So, why consider my friend Katharine to be the same? I hope adoptees can listen to my story about my friend Katharine and become more open-minded to not thinking of all adoptive parents badly. Yes, I would love for there to be adoptions that don’t seal the original birth certificates, for all adoptions to preserve and teach the cultural traditions of the child being adopted, and for the adoptive parents and adoptee to get all biological family medical information and updated information. I would love for twins to never be separated for profit like we have seen with many American (many Jewish) and Asian born adoptees. Yes, I want things to be different, to be better, but you know what? So do some adoptive parents.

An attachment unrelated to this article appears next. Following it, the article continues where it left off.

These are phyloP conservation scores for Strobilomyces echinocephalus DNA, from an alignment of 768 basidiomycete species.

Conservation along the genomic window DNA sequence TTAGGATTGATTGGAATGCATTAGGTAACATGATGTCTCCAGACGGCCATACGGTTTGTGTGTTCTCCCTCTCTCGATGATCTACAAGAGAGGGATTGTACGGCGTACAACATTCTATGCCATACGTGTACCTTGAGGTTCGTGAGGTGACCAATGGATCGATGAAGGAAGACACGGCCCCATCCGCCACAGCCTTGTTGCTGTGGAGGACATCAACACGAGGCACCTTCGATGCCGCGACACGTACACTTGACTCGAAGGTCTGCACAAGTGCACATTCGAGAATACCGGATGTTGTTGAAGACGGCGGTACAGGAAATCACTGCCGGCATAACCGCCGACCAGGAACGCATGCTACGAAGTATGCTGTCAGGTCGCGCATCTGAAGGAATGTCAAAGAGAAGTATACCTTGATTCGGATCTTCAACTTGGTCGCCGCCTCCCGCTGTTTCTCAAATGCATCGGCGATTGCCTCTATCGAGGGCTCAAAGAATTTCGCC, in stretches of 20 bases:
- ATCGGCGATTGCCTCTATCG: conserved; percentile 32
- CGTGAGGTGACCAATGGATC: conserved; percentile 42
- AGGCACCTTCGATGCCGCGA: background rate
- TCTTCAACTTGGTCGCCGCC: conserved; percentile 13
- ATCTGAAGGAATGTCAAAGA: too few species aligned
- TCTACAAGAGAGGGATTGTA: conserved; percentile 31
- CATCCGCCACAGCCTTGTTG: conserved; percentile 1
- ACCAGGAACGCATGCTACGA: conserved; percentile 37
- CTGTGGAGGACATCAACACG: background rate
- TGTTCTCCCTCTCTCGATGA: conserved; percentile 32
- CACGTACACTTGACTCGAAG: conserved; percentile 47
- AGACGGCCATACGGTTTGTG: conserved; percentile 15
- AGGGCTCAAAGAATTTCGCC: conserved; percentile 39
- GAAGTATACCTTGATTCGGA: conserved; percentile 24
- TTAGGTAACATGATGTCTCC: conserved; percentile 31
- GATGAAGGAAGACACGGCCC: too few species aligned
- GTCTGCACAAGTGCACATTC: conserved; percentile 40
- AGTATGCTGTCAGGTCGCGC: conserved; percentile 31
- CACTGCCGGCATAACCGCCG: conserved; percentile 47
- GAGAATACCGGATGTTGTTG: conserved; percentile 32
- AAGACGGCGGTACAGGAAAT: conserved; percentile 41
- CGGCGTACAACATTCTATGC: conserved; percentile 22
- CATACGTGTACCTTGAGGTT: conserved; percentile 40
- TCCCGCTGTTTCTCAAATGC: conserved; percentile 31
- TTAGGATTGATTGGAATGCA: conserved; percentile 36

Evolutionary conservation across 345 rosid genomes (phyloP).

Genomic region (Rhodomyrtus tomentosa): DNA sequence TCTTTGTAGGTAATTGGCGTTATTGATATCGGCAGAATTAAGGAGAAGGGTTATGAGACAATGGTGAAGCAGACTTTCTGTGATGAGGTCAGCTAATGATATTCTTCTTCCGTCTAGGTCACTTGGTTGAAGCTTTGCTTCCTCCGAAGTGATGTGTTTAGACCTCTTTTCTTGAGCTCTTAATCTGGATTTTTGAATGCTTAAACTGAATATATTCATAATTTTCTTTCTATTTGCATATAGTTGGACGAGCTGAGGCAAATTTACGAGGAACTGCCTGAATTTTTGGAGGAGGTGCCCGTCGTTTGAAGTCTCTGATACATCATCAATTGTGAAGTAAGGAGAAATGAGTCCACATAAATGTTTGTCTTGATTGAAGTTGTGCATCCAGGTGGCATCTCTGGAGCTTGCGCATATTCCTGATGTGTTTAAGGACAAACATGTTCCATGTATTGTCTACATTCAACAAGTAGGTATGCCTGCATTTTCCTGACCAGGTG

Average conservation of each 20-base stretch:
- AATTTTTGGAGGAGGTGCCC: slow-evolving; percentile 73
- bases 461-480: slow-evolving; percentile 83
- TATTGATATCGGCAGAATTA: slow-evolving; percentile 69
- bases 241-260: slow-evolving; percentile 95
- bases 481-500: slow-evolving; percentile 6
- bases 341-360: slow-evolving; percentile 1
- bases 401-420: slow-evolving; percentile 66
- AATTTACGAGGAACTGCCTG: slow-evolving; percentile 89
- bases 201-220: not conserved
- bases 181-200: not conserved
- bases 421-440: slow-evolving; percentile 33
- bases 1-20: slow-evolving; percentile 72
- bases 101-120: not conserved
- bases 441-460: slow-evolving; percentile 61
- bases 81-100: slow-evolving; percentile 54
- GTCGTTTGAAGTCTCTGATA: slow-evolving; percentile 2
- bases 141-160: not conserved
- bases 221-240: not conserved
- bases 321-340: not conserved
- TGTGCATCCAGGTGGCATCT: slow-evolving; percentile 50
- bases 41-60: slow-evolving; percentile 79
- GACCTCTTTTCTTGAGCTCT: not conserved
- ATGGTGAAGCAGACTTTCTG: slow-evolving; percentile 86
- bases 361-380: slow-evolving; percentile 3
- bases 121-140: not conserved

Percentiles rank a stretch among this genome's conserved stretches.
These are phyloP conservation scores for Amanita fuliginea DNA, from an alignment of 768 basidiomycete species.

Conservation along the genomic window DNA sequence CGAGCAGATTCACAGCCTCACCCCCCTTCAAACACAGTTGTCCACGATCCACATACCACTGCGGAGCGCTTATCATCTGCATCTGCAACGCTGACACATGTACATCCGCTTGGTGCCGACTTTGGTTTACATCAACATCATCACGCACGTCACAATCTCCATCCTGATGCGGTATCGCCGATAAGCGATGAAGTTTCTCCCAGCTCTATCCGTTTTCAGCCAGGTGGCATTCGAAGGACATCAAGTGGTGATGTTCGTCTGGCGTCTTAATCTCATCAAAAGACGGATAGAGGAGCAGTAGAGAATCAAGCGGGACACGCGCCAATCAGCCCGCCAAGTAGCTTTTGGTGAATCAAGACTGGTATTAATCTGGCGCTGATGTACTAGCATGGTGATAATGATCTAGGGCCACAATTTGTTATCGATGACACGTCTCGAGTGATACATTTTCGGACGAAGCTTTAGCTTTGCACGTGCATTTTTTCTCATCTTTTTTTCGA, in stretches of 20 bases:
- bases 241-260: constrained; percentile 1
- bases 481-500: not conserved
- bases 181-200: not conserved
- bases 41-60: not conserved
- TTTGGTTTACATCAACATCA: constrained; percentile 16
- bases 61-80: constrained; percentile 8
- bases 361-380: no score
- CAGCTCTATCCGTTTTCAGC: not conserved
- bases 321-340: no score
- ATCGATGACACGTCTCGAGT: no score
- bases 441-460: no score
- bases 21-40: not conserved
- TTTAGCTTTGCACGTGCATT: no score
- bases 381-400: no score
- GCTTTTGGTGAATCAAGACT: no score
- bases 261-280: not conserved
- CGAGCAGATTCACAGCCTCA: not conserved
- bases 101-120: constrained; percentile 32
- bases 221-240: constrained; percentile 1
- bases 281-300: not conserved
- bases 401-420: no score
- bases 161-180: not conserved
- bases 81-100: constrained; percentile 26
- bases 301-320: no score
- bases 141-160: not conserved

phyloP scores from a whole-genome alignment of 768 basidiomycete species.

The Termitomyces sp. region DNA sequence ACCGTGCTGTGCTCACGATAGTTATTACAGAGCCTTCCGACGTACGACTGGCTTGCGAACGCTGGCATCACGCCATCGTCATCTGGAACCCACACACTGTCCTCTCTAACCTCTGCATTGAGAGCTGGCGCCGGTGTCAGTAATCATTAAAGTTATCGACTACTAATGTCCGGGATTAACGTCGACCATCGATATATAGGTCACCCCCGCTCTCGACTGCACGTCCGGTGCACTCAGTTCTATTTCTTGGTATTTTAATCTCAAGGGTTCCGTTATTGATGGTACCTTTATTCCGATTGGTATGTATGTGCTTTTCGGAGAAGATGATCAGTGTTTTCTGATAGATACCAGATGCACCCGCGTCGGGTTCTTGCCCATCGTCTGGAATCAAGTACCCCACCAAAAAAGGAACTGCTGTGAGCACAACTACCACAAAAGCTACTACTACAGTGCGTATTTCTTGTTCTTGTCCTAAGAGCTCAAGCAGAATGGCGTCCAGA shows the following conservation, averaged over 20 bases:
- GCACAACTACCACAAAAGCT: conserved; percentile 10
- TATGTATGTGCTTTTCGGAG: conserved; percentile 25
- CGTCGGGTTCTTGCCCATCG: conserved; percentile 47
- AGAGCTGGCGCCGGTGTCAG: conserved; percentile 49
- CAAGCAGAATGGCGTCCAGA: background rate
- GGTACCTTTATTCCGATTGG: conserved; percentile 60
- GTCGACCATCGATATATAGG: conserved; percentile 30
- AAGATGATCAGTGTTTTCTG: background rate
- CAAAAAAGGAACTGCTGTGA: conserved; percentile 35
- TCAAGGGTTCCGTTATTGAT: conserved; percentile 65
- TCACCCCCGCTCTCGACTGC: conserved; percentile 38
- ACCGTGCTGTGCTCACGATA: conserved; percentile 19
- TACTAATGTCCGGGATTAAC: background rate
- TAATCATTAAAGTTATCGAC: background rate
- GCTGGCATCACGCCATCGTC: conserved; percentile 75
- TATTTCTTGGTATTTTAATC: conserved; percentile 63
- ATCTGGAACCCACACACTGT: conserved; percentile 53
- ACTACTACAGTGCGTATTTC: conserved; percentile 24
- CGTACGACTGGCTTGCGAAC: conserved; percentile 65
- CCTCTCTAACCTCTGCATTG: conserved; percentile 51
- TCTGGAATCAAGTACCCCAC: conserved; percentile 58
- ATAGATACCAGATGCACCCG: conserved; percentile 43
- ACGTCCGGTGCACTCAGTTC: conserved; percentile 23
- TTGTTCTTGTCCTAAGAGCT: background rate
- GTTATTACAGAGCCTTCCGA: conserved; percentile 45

Okay, so without further ado, Katharine’s story she’s been so nice to let me write. Katharine and her husband have two beautiful little girls. To me, it still feels like it was only last year when their second daughter was born. Katharine and her husband became pregnant with their two daughters. They are a devout Christian family. My friend felt she needed to adopt an orphan child who didn’t have a family or had been rejected from their family. You see, while most orphans are not actually orphans, the truth of the matter is some children in this world are abandoned because of: alcoholism in the family, addiction in the family, being albino, having special needs, being mentally ill, being conceived in rape, or being a girl. Yes, I definitely would like to see countries change their behaviours towards these innocent children who have done nothing wrong. I would much prefer to see grassroot efforts done to change how these children are perceived than to do international adoptions. However, in the here and now, these children are going to need homes, which means they are going to need loving adoptive parents, like my friend.